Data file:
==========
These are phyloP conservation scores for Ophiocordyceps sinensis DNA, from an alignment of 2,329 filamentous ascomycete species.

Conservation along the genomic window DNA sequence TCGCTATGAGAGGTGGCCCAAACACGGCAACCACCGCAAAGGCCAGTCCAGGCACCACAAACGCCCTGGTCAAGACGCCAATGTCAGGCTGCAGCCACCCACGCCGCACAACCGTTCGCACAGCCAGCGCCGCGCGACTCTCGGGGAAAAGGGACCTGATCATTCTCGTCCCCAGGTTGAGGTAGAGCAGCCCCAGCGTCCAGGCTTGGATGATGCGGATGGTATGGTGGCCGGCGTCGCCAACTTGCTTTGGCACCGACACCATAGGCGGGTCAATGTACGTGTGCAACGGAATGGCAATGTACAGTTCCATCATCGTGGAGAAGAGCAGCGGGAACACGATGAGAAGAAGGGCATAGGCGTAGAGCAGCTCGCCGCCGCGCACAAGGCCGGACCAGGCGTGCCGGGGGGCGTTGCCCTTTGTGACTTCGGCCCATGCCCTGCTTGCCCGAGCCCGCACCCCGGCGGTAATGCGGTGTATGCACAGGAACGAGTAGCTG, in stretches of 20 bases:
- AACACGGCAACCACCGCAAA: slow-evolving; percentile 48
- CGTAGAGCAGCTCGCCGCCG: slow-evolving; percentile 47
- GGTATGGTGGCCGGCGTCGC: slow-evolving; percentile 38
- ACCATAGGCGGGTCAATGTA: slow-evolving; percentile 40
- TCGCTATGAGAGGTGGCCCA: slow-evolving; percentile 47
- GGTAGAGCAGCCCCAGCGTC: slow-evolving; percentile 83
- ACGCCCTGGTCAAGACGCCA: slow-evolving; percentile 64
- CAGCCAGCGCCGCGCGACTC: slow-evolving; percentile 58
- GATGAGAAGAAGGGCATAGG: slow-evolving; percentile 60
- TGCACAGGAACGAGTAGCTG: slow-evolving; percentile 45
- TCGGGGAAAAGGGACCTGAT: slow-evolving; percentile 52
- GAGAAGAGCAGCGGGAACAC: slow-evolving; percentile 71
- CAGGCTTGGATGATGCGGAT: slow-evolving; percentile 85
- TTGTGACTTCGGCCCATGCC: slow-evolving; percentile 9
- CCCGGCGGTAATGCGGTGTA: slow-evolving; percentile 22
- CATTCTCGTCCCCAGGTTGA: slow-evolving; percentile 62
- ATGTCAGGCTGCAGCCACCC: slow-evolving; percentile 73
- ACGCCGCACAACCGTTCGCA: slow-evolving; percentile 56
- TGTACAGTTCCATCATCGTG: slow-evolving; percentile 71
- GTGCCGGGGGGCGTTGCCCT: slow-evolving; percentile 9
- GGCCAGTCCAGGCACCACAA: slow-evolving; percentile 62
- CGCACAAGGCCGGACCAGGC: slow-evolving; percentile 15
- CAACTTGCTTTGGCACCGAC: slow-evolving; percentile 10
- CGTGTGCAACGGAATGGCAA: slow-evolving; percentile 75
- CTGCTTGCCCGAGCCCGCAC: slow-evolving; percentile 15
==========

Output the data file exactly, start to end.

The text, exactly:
These are phyloP conservation scores for Ophiocordyceps sinensis DNA, from an alignment of 2,329 filamentous ascomycete species.

Conservation along the genomic window DNA sequence TCGCTATGAGAGGTGGCCCAAACACGGCAACCACCGCAAAGGCCAGTCCAGGCACCACAAACGCCCTGGTCAAGACGCCAATGTCAGGCTGCAGCCACCCACGCCGCACAACCGTTCGCACAGCCAGCGCCGCGCGACTCTCGGGGAAAAGGGACCTGATCATTCTCGTCCCCAGGTTGAGGTAGAGCAGCCCCAGCGTCCAGGCTTGGATGATGCGGATGGTATGGTGGCCGGCGTCGCCAACTTGCTTTGGCACCGACACCATAGGCGGGTCAATGTACGTGTGCAACGGAATGGCAATGTACAGTTCCATCATCGTGGAGAAGAGCAGCGGGAACACGATGAGAAGAAGGGCATAGGCGTAGAGCAGCTCGCCGCCGCGCACAAGGCCGGACCAGGCGTGCCGGGGGGCGTTGCCCTTTGTGACTTCGGCCCATGCCCTGCTTGCCCGAGCCCGCACCCCGGCGGTAATGCGGTGTATGCACAGGAACGAGTAGCTG, in stretches of 20 bases:
- AACACGGCAACCACCGCAAA: slow-evolving; percentile 48
- CGTAGAGCAGCTCGCCGCCG: slow-evolving; percentile 47
- GGTATGGTGGCCGGCGTCGC: slow-evolving; percentile 38
- ACCATAGGCGGGTCAATGTA: slow-evolving; percentile 40
- TCGCTATGAGAGGTGGCCCA: slow-evolving; percentile 47
- GGTAGAGCAGCCCCAGCGTC: slow-evolving; percentile 83
- ACGCCCTGGTCAAGACGCCA: slow-evolving; percentile 64
- CAGCCAGCGCCGCGCGACTC: slow-evolving; percentile 58
- GATGAGAAGAAGGGCATAGG: slow-evolving; percentile 60
- TGCACAGGAACGAGTAGCTG: slow-evolving; percentile 45
- TCGGGGAAAAGGGACCTGAT: slow-evolving; percentile 52
- GAGAAGAGCAGCGGGAACAC: slow-evolving; percentile 71
- CAGGCTTGGATGATGCGGAT: slow-evolving; percentile 85
- TTGTGACTTCGGCCCATGCC: slow-evolving; percentile 9
- CCCGGCGGTAATGCGGTGTA: slow-evolving; percentile 22
- CATTCTCGTCCCCAGGTTGA: slow-evolving; percentile 62
- ATGTCAGGCTGCAGCCACCC: slow-evolving; percentile 73
- ACGCCGCACAACCGTTCGCA: slow-evolving; percentile 56
- TGTACAGTTCCATCATCGTG: slow-evolving; percentile 71
- GTGCCGGGGGGCGTTGCCCT: slow-evolving; percentile 9
- GGCCAGTCCAGGCACCACAA: slow-evolving; percentile 62
- CGCACAAGGCCGGACCAGGC: slow-evolving; percentile 15
- CAACTTGCTTTGGCACCGAC: slow-evolving; percentile 10
- CGTGTGCAACGGAATGGCAA: slow-evolving; percentile 75
- CTGCTTGCCCGAGCCCGCAC: slow-evolving; percentile 15